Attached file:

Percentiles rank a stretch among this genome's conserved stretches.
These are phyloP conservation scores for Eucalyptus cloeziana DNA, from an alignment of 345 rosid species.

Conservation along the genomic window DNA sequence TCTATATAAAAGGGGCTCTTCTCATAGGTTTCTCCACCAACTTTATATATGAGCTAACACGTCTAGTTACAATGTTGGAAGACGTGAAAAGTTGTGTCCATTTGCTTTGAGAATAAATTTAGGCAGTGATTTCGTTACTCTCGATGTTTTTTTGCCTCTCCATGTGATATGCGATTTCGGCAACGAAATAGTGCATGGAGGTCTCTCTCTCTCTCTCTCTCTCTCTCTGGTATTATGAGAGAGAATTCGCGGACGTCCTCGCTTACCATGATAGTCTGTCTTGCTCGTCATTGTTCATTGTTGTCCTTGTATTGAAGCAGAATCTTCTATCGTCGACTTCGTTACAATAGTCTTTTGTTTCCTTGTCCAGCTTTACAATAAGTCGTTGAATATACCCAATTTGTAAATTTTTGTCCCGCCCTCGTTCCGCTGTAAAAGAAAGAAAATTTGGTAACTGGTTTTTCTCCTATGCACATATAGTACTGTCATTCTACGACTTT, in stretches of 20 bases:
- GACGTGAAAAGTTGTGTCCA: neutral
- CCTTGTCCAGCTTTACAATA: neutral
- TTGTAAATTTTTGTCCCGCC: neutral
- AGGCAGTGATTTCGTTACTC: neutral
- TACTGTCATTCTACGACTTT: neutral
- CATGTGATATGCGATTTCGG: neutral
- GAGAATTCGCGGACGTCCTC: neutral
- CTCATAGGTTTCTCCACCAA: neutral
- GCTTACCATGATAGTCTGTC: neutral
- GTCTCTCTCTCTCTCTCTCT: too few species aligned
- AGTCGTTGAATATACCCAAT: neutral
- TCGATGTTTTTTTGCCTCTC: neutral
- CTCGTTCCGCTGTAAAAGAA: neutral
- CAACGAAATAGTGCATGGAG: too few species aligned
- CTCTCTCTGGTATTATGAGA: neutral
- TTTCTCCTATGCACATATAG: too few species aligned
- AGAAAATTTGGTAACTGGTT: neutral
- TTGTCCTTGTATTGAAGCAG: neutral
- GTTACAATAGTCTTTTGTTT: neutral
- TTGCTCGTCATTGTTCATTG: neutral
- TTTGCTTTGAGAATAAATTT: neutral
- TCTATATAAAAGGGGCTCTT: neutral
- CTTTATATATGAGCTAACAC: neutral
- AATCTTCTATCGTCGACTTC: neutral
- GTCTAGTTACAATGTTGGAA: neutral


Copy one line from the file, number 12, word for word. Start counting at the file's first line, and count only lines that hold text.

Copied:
- GCTTACCATGATAGTCTGTC: neutral